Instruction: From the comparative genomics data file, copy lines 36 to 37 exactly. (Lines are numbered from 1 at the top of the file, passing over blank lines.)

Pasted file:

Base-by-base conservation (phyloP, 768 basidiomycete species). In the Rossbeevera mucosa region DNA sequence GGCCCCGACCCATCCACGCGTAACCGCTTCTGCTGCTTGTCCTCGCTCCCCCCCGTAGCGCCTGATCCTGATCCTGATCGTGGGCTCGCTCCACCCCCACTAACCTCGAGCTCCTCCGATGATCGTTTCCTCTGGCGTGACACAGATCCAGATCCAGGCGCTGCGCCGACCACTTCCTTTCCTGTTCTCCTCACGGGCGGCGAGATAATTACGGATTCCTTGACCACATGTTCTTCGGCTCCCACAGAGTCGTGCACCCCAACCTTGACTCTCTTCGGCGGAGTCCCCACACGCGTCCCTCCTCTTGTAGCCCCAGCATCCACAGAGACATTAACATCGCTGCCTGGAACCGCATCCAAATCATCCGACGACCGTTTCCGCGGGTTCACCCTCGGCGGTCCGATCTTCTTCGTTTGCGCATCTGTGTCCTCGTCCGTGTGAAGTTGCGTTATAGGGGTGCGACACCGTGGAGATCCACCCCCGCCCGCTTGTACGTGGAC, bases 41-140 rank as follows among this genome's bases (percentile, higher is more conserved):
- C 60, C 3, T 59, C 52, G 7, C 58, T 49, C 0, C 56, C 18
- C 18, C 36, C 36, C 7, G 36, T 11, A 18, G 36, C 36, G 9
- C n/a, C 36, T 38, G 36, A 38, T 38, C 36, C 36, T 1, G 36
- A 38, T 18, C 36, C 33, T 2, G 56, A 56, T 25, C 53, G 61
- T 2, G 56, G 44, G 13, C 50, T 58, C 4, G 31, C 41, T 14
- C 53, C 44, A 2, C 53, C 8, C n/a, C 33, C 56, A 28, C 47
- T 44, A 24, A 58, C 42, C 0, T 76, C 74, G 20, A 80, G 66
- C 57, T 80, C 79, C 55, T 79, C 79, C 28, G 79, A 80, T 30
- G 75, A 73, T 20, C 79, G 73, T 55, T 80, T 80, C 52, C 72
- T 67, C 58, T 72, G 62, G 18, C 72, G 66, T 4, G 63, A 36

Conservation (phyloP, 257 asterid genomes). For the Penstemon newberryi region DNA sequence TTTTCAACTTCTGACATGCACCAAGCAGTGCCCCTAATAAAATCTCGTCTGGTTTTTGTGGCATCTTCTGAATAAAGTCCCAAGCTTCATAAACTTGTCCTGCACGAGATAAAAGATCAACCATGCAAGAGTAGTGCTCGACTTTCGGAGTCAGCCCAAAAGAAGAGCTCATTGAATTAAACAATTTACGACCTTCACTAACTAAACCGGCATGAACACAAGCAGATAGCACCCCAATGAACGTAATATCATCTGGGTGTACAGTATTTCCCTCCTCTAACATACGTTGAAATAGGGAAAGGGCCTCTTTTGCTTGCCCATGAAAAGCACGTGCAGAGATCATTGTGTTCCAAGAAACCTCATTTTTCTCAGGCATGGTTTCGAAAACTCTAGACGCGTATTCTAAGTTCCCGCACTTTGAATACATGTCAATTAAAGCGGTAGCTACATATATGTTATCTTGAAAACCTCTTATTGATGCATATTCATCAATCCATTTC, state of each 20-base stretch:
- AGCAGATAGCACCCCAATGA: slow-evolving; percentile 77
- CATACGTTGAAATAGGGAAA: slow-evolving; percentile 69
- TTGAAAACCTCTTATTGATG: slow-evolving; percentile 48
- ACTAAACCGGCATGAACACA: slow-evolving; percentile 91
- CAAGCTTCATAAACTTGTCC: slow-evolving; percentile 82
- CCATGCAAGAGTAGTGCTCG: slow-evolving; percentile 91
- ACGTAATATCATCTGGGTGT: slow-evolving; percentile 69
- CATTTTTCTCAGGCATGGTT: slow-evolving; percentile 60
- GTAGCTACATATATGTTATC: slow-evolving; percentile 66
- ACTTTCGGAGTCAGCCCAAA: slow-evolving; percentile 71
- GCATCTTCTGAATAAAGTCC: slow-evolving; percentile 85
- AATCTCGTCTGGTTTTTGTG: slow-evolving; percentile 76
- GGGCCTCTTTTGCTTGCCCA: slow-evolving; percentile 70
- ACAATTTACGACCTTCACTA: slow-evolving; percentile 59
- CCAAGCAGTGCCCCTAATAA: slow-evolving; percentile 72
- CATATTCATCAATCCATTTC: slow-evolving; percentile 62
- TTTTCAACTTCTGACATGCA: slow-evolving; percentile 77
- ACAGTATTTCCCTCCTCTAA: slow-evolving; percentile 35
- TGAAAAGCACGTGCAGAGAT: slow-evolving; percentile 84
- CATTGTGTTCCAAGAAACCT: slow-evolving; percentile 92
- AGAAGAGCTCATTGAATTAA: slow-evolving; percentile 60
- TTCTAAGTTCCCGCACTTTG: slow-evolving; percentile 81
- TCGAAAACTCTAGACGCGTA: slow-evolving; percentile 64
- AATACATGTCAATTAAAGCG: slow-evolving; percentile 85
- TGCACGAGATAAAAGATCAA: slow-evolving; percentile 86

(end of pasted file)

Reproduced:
- AATACATGTCAATTAAAGCG: slow-evolving; percentile 85
- TGCACGAGATAAAAGATCAA: slow-evolving; percentile 86